That quest for quantity on the part of the “big” publishing companies (“great” is something else, as we all know) means that quality is now to be found by the small ones, who try their best to defend literature. This explains why it was Viviane Hamy, for example (she is a great name but her company is small), who published Hjalmar Söderberg’s books – the most deeply French of Swedish writers, who remained unknown here until the 1990’s. If you look for what the Swedes call smal (specialist) literature, for example Linné’s Nemesis Divina, you have to seek out the publications of Michel de Maule, and that is not easy. The Swiss company Esprit ouvert has also been daring, publishing Bang, Bargum, Fløgstad, Heinesen, Johnson, Munk, Wijkmark. Gaïa also does a great job (its output includes Moberg’s complete Utvandrarromaner, Nexø’s complete Pelle Erobreren, Leif Davidsen, Jørn Riel’s Tales, Wassmo and Westö). Agone launched a quality range of Swedish authors (Dagerman, Guillou, Johnson, Martinson) but chose last year to publish Aniara as a kind of “poetic feuilleton”. The University Presses at Caen, Lille, Nancy and Paris also have a Scandinavian series which includes not only literary studies but also fiction. Le Castor Astral specialized in the works of the Swedish poet Tomas Tranströmer. José Corti published Almqvist, Holberg and Olaus Magnus’ Carta Marina. Not forgetting Plein Chant which has tried its best to make Swedish proletarian literature a little less unknown. I can’t name them all. One company even became “big” at it: Actes Sud, which published my translation of Dagerman’s Tysk höst as its first foreign book ever when it was small and unknown, is now one of the largest houses in the country with the biggest sales at the Salon du Livre, and a number of different collections among which Scandinavian literature is less and less conspicuous.

A man named Denis Ballu took a fancy to Nordic culture and literature while watching Scandinavian films in his youth (Bergman, of course, but also Bo Widerberg and others). He then began collecting books translated from the languages of the North, which he could not read, and now owns some two thousand, I think. In his forties he had the eccentric idea of becoming a publisher of nothing but Nordic books in translation. And he did! He now has some sixty-five titles in his catalogue, including five by the other Bergman, Hjalmar. (It is hard to convince people here that Ingmar is not the only one of the name). He is the only one in France to have published books by Mats Berggren, Olle Schmitt, Aino Trosell, Jan Stage, and plays by Bengt Ahlfors & Johan Bargum. As if this were not enough, he published for fifteen years a one-man annual review of all things Nordic published or screened here. But his real feat is to have published entirely of his own volition (nobody asked him to do it and nobody except the Swedish Academy thanked him for it or gave him a little money to help him do so) a comprehensive bibliography of everything that was published in French within Nordic literature 1720-1995. A unique feat, and all the more so in view of the fact that this man is not a scholar and has no academic ambitions. Such people (he is not the only one, although his case is extreme) do not exploit this literature, they make it live abroad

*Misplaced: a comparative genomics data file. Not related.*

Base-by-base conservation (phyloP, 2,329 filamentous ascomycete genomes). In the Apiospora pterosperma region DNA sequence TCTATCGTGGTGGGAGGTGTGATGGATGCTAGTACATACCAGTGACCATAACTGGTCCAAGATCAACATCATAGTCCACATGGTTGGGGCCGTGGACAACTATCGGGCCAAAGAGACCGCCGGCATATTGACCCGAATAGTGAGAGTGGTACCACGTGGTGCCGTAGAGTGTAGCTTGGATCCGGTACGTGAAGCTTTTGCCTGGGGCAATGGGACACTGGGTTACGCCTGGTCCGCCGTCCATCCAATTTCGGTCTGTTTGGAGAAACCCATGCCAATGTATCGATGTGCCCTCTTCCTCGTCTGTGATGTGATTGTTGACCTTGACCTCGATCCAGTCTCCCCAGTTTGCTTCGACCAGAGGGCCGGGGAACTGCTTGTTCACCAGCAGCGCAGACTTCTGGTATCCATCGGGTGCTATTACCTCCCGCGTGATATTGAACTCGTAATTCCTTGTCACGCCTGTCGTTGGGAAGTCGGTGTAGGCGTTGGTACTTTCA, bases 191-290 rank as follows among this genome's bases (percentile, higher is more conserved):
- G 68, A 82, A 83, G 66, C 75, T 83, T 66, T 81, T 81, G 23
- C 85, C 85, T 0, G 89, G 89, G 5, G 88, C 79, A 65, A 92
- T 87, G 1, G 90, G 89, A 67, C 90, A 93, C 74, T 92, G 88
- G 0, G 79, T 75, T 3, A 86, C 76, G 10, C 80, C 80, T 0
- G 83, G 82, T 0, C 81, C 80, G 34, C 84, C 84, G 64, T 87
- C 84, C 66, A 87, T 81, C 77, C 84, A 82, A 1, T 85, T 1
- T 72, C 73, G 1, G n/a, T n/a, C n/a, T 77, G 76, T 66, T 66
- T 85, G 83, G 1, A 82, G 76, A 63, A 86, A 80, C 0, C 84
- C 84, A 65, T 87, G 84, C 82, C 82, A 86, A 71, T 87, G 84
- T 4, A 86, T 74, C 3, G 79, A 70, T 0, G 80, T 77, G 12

The big publishers have now come to think that they lack control over the contents of their books. Some young editors believe they know what the readers want and, consequently, what a book should contain and how it should be written. Far better than any so-called translator – who desperately tries to convey what is in a book from one language to another – anyway. I was recently surprised, on proofreading my translation of a Swedish crime novel, not to recognize my own text. For example: to try to express the weariness of married life in the sentence Vi har inte kul längre, from a fed-up husband to his wife, I had written: “C’est plus drôle, nous deux” (hoping that it was short, colloquial and slangy enough). And I found that it had become the high-flown “Nous ne nous amusons plus beaucoup ensemble”. On closer scrutiny, I found that only half a dozen sentences in the first chapter had been left unchanged! When I rang the publisher to point out that this was not my text, I got the answer that they had thought it necessary to “improve” it a bit, since it was very awkward. With over a hundred published book translations to my name, I could finally discover how bad I was at translating. Of course, I refused to read and correct something that was not by me and the book has been published under a translator pseudonym. I informed the author, which angered the publisher who claimed I had no right to do that. No right to tell to the person who is most affected by what happens to me and my work. Progress indeed.

But the worst was still to come. Shortly after that, another “big” publisher refused my translation (and to pay the last third of the agreed fee), on the grounds that it was “bad” and contained a number of mistakes. When I received the list, I was staggered to discover that I was censured for having repeated the same verb three times within... 37 pages, and for certain grammatical or lexical mistakes which my “corrector” made himself. I am now feeling extremely disillusioned. I can’t see any point in translating books since the publisher can clearly write them better and more cheaply than some stupid writer/translator without the foggiest idea of what the public (or is it the all-powerful Market) wants. What a pity the source text exists. Since we live in a world of “virtual reality”, why not apply that to literature, too?

I do not know if translating from the Nordic languages has any future in France, but I certainly have none. My future lies backward. It is better than not having any at all, but I pity young translators who share my taste for good literature from the North.

October 2005

* Postscript March 2006: I have been lucky enough to be entrusted with the translation of Aino Trosell’s first crime novel and have some hope of Kjell Eriksson’s.